The term “diversity” can be thrown around like we know what it means, but it is highly contextual, not always visual, and tricky to implement meaningfully.
Knowledge Unlatched has announced its “transformation into a central open access platform.” What does that mean, exactly? An interview with Managing Director Sven Fund.
While few will disagree with their motives, the authors provide no roadmap for scientific societies. It may be time to learn from the successes of commercial rivals.
Comedian Bill Maher draws a disturbing parallel between social media and cigarettes.
Once again, the term “open” requires further thought to probe the pros and cons. With open source, we may be once again doing things that make the big bigger and the small less relevant.
23andMe presents an interesting model for STM publishers on how to enter a new and lucrative market for data publishing.
Continuing our Peer Review Week celebrations, we asked representatives from three very different organizations – the American Historical Association, BioMed Central and The Royal Society – to share their thoughts on the evolution of peer review for journals from its beginnings through the present and into the future.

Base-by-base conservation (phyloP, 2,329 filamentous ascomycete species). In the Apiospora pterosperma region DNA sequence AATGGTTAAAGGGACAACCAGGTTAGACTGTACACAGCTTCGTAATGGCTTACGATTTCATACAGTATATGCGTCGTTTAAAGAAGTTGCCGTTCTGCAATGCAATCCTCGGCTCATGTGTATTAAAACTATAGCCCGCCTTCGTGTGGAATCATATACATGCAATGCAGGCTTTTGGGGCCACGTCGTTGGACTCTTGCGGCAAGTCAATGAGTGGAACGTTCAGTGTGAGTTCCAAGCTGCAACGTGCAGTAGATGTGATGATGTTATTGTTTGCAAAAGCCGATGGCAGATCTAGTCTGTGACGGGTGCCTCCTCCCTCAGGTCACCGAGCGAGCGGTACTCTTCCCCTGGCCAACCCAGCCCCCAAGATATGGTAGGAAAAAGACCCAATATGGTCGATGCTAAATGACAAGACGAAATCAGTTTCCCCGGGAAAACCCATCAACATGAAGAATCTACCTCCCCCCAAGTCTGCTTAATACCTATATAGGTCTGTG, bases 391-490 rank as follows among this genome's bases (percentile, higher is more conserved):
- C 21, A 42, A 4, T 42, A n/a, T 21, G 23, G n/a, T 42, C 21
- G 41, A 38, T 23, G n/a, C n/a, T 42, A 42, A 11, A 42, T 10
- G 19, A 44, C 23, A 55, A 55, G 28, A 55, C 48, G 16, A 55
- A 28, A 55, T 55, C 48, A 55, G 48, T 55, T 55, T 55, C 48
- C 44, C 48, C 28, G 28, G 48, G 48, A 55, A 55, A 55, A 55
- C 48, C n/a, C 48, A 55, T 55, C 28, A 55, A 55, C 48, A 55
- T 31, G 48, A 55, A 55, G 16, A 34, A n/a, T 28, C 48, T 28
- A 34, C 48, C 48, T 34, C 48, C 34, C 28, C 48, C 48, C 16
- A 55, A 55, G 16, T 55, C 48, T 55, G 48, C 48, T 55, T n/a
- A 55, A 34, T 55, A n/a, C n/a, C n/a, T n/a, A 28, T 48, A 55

What kind of peer review is developing to evaluate long-form digital scholarship? A view from AAUP press editors.
PubMed is found to contain predatory journals and publishers, likely reflecting a long-term and broader problem, which only adds to the confusion about what exactly PubMed represents at this point.
We’re taking the last week of summer off. To hold you over, a brief book review, some rare concert footage and some musings on memory and storytelling.
Revisiting Kent Anderson’s 2016 post on the ever-increasing costs of digital publishing.
Editorial excellence? Agility? Data analytics? Customer focus? UI/UX? What are the most critical core competencies for publishers today? We asked the Chefs and we’d like your answer too!
Changing the culture is the topic of this year’s FORCE2017 conference in October. It’s typically not a priority, in scholarly communications or in business – but it should be…
The book is asked to perform many tasks, some of which are not necessarily the best use of the book format, whether in print or electronically. The long-form text, which may be print or digital, is a different matter, and is likely to remain with us and be called “a book” for some time to come.
The rise of mobile is cementing business model expectations and driving new monopolies, but the ethics, incentives, and consequences of these models need to be considered.